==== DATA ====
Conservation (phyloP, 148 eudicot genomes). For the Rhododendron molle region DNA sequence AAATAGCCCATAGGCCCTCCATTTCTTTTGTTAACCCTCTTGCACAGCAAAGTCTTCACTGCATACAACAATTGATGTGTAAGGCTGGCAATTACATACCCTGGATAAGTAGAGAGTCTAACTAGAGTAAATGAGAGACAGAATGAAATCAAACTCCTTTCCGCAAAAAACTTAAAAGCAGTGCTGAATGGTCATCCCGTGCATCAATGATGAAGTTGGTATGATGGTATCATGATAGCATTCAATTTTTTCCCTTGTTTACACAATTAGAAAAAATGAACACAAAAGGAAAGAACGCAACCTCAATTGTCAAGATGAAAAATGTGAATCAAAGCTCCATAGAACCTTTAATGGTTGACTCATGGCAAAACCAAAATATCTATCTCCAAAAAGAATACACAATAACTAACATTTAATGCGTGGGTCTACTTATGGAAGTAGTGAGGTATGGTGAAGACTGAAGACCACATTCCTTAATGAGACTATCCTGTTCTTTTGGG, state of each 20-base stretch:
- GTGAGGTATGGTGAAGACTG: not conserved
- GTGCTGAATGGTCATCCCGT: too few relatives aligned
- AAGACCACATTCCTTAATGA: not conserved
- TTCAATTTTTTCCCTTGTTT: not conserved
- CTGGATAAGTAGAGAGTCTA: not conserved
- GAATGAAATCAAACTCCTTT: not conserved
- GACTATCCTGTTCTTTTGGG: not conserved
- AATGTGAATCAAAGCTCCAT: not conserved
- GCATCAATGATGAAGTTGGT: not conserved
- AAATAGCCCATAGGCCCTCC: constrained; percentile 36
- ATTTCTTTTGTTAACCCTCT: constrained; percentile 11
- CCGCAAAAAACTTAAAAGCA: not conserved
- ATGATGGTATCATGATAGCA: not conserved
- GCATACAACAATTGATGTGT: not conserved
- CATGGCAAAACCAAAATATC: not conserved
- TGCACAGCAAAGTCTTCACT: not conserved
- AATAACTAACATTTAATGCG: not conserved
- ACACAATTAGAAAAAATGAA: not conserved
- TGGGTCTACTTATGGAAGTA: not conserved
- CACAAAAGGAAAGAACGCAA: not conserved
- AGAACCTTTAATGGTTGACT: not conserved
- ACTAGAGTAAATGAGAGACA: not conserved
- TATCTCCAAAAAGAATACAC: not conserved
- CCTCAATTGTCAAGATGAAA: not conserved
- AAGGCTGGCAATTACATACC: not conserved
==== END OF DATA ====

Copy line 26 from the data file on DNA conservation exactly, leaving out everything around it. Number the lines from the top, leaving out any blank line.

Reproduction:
- AAGGCTGGCAATTACATACC: not conserved